Error parsing XSLT file: \xslt\FacebookOpenGraph.xslt Our Fleet Test Drive: Hyundai Santa Fe - Final Report
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Our Fleet Test Drive: Hyundai Santa Fe - Final Report

Date: 05 June 2007   |   Author: Tristan Young

[4] A lack of TA – Traffic Announcement – function on the radio

Hyundai is only now starting to get serious in the business car market, so it was appropriate that we ran the firm's most sensible fleet offering - the 2.2-litre diesel Santa Fe off-roader - as part of our long-term fleet.

With seven seats and plenty of equipment in CDX form the car was well received by those who used it for transporting families. However, although the third row of seats was easy to fold out or stow away, the sixth and seventh seats [1] were rarely used in anger. Most preferred a massive boot plus comfortable seating for five.


In fact, comfort and ease of use were the Santa Fe's most endearing traits. We'd also chosen an automatic version, which while feeling a touch slow, was just how the car should be ordered. The auto' 'box [2] meant stress-free driving in central London and when stuck in jams on the UK's roads network. And because the car isn't in any way sporty, the control gained with a manual wasn't missed either.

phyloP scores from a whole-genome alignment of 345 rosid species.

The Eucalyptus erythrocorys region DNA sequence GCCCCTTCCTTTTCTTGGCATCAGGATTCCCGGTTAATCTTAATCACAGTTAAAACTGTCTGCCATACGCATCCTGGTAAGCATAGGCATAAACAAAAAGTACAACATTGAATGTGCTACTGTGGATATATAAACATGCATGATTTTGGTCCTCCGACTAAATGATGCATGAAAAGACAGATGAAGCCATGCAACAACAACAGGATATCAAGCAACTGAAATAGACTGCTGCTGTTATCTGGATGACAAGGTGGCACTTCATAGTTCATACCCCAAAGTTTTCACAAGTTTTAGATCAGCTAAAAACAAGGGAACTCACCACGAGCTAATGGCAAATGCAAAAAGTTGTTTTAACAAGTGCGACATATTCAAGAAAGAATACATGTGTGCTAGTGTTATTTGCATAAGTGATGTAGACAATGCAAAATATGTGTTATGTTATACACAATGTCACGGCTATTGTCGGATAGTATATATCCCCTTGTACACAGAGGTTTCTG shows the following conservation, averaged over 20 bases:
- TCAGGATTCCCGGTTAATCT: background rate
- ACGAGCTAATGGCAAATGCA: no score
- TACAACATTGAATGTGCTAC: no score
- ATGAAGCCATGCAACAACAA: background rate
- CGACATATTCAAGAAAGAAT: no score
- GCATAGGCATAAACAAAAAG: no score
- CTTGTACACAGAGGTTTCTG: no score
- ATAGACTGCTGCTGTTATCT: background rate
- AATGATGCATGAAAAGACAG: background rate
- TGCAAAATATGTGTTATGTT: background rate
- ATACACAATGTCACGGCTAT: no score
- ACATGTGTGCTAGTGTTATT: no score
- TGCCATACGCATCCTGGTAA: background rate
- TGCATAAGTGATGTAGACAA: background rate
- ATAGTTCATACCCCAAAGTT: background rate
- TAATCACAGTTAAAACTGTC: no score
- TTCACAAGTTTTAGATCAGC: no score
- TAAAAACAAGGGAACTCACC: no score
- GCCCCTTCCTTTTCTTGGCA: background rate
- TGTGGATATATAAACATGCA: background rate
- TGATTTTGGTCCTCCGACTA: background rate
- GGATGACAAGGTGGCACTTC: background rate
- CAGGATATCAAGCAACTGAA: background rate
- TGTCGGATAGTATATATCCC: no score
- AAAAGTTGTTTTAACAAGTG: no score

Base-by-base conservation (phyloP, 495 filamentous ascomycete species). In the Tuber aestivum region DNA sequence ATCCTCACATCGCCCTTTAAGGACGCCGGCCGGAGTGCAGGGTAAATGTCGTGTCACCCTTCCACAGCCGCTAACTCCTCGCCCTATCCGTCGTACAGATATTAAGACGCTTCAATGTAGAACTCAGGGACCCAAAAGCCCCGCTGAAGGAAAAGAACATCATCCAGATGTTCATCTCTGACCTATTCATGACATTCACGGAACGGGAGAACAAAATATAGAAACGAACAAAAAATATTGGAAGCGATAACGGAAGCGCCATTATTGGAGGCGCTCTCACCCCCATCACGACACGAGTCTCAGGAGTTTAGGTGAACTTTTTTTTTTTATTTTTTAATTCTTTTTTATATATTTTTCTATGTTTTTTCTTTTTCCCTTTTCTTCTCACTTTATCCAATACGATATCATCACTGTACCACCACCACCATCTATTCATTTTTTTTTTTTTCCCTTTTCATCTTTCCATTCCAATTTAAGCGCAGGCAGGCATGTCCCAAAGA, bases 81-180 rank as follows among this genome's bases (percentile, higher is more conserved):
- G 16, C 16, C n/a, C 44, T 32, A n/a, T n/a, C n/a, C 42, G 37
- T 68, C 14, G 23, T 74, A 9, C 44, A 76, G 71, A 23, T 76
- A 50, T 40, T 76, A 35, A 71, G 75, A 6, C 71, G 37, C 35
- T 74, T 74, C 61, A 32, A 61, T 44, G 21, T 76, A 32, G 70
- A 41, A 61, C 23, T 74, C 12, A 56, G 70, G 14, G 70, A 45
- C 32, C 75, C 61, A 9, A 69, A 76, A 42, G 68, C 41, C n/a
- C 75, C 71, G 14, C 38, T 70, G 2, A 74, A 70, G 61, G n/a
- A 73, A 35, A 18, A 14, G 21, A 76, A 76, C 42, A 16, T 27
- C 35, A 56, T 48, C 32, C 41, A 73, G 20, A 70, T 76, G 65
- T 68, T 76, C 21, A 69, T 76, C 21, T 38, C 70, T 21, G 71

Picking an automatic usually has the downside of crippling the fuel consumption, but our figure wasn't as horrific as we'd feared it might be, with a 26.4mpg average being recorded over the 5603 miles in our hands. This meant the cost per mile was also respectable at 48.9 pence per mile against a predicted figure of 43.8p.

Negatives were few and far between. The lack of a boot cover worried some drivers, but it just meant we left fewer things on display when the car was parked. More annoying, but less of a worry, was the radio's [3] lack of a TA (Traffic Announcement) function. The car was also stickered by the anti-4x4 brigade in its first few days.

Externally, the car held its own for looks and even convinced one neighbour to buy one for himself having first seen it parked on our publisher's driveway. It was also 100% reliable, so we never had cause to test the standard five-year warranty (most makers only offer three years).

The Santa Fe performed impressively in its few months with us - there are still only a few 4x4s that can carry seven in comfort.